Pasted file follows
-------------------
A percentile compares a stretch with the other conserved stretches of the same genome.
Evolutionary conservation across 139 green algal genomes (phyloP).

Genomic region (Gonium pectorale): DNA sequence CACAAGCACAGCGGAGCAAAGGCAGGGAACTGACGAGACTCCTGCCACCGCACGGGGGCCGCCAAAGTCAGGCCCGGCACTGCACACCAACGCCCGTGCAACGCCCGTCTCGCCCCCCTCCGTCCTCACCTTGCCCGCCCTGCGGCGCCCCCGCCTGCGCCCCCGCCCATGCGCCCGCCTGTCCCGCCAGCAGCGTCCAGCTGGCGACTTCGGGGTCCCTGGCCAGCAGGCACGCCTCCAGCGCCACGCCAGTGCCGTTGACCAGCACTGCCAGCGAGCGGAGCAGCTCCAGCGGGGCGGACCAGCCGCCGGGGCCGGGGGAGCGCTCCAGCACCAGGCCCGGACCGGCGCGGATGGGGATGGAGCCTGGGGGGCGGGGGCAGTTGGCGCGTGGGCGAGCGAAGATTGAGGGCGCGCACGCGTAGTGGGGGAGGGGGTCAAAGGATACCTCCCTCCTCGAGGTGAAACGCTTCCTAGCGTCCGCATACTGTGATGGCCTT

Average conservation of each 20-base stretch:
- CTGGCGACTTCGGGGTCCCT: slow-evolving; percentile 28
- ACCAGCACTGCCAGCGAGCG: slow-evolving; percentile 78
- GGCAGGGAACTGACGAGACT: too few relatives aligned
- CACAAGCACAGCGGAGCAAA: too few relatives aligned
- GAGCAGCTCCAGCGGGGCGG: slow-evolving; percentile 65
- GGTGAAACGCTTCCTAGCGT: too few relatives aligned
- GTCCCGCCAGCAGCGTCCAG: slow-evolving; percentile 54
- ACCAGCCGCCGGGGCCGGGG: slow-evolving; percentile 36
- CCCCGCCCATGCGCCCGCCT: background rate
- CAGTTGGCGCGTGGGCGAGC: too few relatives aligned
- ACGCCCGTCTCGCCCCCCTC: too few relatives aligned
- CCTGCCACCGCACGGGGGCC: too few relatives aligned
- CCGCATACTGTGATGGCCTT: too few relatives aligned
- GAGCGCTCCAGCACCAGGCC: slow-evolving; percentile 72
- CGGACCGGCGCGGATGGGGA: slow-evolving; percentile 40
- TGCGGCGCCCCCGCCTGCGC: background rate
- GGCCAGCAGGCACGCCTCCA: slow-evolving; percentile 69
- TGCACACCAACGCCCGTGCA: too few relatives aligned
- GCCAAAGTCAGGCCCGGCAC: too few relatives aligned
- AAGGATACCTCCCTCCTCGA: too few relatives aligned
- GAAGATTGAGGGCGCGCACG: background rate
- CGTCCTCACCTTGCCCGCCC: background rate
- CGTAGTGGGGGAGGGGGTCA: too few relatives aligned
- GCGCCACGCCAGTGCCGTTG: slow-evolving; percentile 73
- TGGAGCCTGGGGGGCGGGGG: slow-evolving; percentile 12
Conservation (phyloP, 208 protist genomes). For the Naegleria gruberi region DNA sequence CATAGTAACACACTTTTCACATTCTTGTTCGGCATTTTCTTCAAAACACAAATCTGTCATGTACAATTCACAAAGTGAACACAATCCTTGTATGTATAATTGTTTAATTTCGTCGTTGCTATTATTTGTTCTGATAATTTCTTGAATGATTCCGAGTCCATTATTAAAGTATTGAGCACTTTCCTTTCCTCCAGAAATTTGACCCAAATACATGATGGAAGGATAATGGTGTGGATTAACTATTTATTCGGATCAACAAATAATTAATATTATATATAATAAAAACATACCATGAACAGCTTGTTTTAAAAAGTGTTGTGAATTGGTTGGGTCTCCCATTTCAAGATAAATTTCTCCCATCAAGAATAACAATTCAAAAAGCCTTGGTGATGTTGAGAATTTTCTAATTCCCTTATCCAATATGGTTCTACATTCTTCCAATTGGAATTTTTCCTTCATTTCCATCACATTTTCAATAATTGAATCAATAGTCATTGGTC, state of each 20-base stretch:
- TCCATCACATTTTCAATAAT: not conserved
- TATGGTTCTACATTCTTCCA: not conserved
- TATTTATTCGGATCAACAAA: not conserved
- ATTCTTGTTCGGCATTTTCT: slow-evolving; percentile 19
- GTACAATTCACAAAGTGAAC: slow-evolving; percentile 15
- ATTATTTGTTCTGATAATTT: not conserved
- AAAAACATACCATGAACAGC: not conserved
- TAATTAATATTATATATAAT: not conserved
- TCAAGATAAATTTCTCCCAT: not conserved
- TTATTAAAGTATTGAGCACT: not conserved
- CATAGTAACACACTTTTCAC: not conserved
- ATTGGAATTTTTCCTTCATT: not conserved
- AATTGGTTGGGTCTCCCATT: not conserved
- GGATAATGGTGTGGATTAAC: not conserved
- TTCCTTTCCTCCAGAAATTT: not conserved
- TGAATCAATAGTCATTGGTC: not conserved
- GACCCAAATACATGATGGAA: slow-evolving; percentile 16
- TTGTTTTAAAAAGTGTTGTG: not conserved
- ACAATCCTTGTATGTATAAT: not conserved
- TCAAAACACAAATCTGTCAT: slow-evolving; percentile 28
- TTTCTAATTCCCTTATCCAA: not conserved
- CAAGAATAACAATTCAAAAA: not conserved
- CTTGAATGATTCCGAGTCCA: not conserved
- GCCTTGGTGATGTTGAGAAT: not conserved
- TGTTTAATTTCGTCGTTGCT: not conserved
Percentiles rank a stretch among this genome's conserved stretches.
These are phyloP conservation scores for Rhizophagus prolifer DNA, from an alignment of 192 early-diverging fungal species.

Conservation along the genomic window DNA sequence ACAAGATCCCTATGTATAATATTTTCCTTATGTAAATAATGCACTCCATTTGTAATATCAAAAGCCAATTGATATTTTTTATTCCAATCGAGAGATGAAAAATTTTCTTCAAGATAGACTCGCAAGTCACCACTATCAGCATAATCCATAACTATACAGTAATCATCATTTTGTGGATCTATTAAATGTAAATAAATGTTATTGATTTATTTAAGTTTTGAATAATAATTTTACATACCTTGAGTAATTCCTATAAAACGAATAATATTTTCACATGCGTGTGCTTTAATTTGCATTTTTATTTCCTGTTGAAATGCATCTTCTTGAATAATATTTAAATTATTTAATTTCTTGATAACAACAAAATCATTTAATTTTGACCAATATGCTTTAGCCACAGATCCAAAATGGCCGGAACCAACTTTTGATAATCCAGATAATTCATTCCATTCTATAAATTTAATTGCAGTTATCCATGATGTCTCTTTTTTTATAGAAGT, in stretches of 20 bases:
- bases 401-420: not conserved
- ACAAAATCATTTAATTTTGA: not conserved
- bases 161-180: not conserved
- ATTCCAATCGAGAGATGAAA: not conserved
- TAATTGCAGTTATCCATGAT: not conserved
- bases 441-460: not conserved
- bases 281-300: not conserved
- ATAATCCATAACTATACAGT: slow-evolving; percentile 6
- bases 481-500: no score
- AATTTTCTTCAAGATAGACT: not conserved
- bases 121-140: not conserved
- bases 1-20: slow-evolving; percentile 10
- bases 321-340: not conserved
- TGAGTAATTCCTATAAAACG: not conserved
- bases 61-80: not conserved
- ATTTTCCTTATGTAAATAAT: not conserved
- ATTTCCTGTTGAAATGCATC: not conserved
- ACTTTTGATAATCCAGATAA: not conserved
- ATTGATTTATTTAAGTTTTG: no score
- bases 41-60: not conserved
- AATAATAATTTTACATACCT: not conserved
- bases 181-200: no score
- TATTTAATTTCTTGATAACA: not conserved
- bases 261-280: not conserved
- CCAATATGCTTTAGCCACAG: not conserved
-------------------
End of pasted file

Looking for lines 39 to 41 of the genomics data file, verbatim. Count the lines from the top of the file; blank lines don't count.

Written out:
- TCAAGATAAATTTCTCCCAT: not conserved
- TTATTAAAGTATTGAGCACT: not conserved
- CATAGTAACACACTTTTCAC: not conserved